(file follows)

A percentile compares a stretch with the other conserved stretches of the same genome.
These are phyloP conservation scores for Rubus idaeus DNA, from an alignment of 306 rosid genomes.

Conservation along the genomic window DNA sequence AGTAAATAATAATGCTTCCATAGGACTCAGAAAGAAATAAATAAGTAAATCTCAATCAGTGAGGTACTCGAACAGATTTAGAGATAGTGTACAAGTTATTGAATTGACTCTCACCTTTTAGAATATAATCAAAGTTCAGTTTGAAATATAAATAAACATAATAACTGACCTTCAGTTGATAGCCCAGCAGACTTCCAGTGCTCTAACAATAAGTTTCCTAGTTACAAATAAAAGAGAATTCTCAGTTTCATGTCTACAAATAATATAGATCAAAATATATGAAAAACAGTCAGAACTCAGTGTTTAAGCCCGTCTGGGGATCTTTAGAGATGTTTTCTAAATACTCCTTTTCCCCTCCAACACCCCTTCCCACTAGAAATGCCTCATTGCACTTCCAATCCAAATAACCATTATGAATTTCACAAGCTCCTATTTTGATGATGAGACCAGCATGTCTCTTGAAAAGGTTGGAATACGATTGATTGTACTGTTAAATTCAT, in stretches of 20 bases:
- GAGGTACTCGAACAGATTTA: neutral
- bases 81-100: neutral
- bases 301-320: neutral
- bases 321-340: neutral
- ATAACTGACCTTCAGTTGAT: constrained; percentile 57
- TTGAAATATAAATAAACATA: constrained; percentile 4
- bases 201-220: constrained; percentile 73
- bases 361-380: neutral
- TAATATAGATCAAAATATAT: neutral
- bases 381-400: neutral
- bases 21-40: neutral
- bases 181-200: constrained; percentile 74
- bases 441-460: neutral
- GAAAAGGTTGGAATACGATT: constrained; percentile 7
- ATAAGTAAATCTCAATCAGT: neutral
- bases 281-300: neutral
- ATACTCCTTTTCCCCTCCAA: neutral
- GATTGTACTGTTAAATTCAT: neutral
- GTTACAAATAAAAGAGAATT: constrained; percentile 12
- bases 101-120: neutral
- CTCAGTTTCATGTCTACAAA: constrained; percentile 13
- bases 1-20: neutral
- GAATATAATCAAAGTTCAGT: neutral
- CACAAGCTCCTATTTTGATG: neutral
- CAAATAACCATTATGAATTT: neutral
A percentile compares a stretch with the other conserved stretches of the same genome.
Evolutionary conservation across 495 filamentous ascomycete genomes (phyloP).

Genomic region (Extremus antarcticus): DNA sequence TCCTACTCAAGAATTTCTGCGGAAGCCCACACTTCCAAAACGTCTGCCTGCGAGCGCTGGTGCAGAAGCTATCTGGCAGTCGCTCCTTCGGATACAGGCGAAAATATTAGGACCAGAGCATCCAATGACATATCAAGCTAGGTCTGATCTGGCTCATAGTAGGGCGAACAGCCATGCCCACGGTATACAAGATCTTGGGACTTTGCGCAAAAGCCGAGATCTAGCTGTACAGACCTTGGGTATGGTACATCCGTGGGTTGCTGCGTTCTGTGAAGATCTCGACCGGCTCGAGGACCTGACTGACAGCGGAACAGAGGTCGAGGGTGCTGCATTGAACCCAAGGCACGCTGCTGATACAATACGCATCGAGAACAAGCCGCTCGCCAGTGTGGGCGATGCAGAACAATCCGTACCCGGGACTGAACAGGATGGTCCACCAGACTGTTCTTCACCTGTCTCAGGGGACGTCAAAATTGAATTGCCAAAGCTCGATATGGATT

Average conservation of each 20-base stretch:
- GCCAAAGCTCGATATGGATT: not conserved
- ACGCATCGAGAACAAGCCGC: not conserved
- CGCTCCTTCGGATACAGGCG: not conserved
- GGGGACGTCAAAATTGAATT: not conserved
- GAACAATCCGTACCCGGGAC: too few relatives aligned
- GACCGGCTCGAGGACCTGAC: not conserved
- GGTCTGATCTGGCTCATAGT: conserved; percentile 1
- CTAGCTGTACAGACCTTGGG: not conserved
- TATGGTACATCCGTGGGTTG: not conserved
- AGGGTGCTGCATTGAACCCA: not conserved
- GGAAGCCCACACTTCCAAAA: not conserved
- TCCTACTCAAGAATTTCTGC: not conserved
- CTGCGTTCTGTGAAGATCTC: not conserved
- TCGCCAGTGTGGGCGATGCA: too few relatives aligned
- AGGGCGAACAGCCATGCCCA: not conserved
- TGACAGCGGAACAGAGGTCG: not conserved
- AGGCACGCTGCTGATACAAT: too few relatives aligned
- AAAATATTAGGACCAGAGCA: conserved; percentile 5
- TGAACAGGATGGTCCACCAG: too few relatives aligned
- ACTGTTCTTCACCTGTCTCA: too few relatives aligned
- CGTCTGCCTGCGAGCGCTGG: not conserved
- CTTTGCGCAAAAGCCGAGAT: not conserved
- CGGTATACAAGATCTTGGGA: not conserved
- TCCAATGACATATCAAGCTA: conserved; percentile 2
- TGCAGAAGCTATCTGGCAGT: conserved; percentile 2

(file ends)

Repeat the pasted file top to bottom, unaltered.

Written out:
A percentile compares a stretch with the other conserved stretches of the same genome.
These are phyloP conservation scores for Rubus idaeus DNA, from an alignment of 306 rosid genomes.

Conservation along the genomic window DNA sequence AGTAAATAATAATGCTTCCATAGGACTCAGAAAGAAATAAATAAGTAAATCTCAATCAGTGAGGTACTCGAACAGATTTAGAGATAGTGTACAAGTTATTGAATTGACTCTCACCTTTTAGAATATAATCAAAGTTCAGTTTGAAATATAAATAAACATAATAACTGACCTTCAGTTGATAGCCCAGCAGACTTCCAGTGCTCTAACAATAAGTTTCCTAGTTACAAATAAAAGAGAATTCTCAGTTTCATGTCTACAAATAATATAGATCAAAATATATGAAAAACAGTCAGAACTCAGTGTTTAAGCCCGTCTGGGGATCTTTAGAGATGTTTTCTAAATACTCCTTTTCCCCTCCAACACCCCTTCCCACTAGAAATGCCTCATTGCACTTCCAATCCAAATAACCATTATGAATTTCACAAGCTCCTATTTTGATGATGAGACCAGCATGTCTCTTGAAAAGGTTGGAATACGATTGATTGTACTGTTAAATTCAT, in stretches of 20 bases:
- GAGGTACTCGAACAGATTTA: neutral
- bases 81-100: neutral
- bases 301-320: neutral
- bases 321-340: neutral
- ATAACTGACCTTCAGTTGAT: constrained; percentile 57
- TTGAAATATAAATAAACATA: constrained; percentile 4
- bases 201-220: constrained; percentile 73
- bases 361-380: neutral
- TAATATAGATCAAAATATAT: neutral
- bases 381-400: neutral
- bases 21-40: neutral
- bases 181-200: constrained; percentile 74
- bases 441-460: neutral
- GAAAAGGTTGGAATACGATT: constrained; percentile 7
- ATAAGTAAATCTCAATCAGT: neutral
- bases 281-300: neutral
- ATACTCCTTTTCCCCTCCAA: neutral
- GATTGTACTGTTAAATTCAT: neutral
- GTTACAAATAAAAGAGAATT: constrained; percentile 12
- bases 101-120: neutral
- CTCAGTTTCATGTCTACAAA: constrained; percentile 13
- bases 1-20: neutral
- GAATATAATCAAAGTTCAGT: neutral
- CACAAGCTCCTATTTTGATG: neutral
- CAAATAACCATTATGAATTT: neutral
A percentile compares a stretch with the other conserved stretches of the same genome.
Evolutionary conservation across 495 filamentous ascomycete genomes (phyloP).

Genomic region (Extremus antarcticus): DNA sequence TCCTACTCAAGAATTTCTGCGGAAGCCCACACTTCCAAAACGTCTGCCTGCGAGCGCTGGTGCAGAAGCTATCTGGCAGTCGCTCCTTCGGATACAGGCGAAAATATTAGGACCAGAGCATCCAATGACATATCAAGCTAGGTCTGATCTGGCTCATAGTAGGGCGAACAGCCATGCCCACGGTATACAAGATCTTGGGACTTTGCGCAAAAGCCGAGATCTAGCTGTACAGACCTTGGGTATGGTACATCCGTGGGTTGCTGCGTTCTGTGAAGATCTCGACCGGCTCGAGGACCTGACTGACAGCGGAACAGAGGTCGAGGGTGCTGCATTGAACCCAAGGCACGCTGCTGATACAATACGCATCGAGAACAAGCCGCTCGCCAGTGTGGGCGATGCAGAACAATCCGTACCCGGGACTGAACAGGATGGTCCACCAGACTGTTCTTCACCTGTCTCAGGGGACGTCAAAATTGAATTGCCAAAGCTCGATATGGATT

Average conservation of each 20-base stretch:
- GCCAAAGCTCGATATGGATT: not conserved
- ACGCATCGAGAACAAGCCGC: not conserved
- CGCTCCTTCGGATACAGGCG: not conserved
- GGGGACGTCAAAATTGAATT: not conserved
- GAACAATCCGTACCCGGGAC: too few relatives aligned
- GACCGGCTCGAGGACCTGAC: not conserved
- GGTCTGATCTGGCTCATAGT: conserved; percentile 1
- CTAGCTGTACAGACCTTGGG: not conserved
- TATGGTACATCCGTGGGTTG: not conserved
- AGGGTGCTGCATTGAACCCA: not conserved
- GGAAGCCCACACTTCCAAAA: not conserved
- TCCTACTCAAGAATTTCTGC: not conserved
- CTGCGTTCTGTGAAGATCTC: not conserved
- TCGCCAGTGTGGGCGATGCA: too few relatives aligned
- AGGGCGAACAGCCATGCCCA: not conserved
- TGACAGCGGAACAGAGGTCG: not conserved
- AGGCACGCTGCTGATACAAT: too few relatives aligned
- AAAATATTAGGACCAGAGCA: conserved; percentile 5
- TGAACAGGATGGTCCACCAG: too few relatives aligned
- ACTGTTCTTCACCTGTCTCA: too few relatives aligned
- CGTCTGCCTGCGAGCGCTGG: not conserved
- CTTTGCGCAAAAGCCGAGAT: not conserved
- CGGTATACAAGATCTTGGGA: not conserved
- TCCAATGACATATCAAGCTA: conserved; percentile 2
- TGCAGAAGCTATCTGGCAGT: conserved; percentile 2